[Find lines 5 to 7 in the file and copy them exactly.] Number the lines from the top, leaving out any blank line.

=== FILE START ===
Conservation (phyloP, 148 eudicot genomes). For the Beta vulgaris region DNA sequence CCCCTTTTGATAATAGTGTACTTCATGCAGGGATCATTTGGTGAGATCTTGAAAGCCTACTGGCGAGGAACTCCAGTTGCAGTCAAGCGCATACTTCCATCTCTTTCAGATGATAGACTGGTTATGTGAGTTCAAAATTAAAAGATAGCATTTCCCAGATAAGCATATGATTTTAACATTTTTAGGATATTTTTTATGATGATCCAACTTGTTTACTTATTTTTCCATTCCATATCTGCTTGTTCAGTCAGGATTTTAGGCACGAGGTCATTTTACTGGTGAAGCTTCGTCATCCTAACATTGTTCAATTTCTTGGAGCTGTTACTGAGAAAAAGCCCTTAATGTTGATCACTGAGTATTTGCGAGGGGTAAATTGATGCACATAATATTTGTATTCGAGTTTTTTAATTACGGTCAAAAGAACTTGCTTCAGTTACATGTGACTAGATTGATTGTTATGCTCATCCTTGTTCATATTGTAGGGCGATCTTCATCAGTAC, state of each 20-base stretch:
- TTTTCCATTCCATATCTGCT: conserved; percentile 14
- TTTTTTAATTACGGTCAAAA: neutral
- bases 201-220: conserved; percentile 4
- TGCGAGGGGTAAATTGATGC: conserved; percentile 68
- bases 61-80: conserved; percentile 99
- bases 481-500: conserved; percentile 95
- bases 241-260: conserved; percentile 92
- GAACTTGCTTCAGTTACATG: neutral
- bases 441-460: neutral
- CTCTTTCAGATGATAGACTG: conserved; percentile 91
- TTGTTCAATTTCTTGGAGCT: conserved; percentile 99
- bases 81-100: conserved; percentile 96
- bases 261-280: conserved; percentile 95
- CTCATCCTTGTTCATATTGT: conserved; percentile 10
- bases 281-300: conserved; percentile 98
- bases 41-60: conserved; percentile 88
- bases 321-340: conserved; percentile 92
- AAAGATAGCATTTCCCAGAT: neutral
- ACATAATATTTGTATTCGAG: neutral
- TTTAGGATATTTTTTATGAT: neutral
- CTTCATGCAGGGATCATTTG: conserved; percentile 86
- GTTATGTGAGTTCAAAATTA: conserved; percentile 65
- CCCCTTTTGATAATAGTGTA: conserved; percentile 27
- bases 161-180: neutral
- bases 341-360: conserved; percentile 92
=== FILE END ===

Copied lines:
- TGCGAGGGGTAAATTGATGC: conserved; percentile 68
- bases 61-80: conserved; percentile 99
- bases 481-500: conserved; percentile 95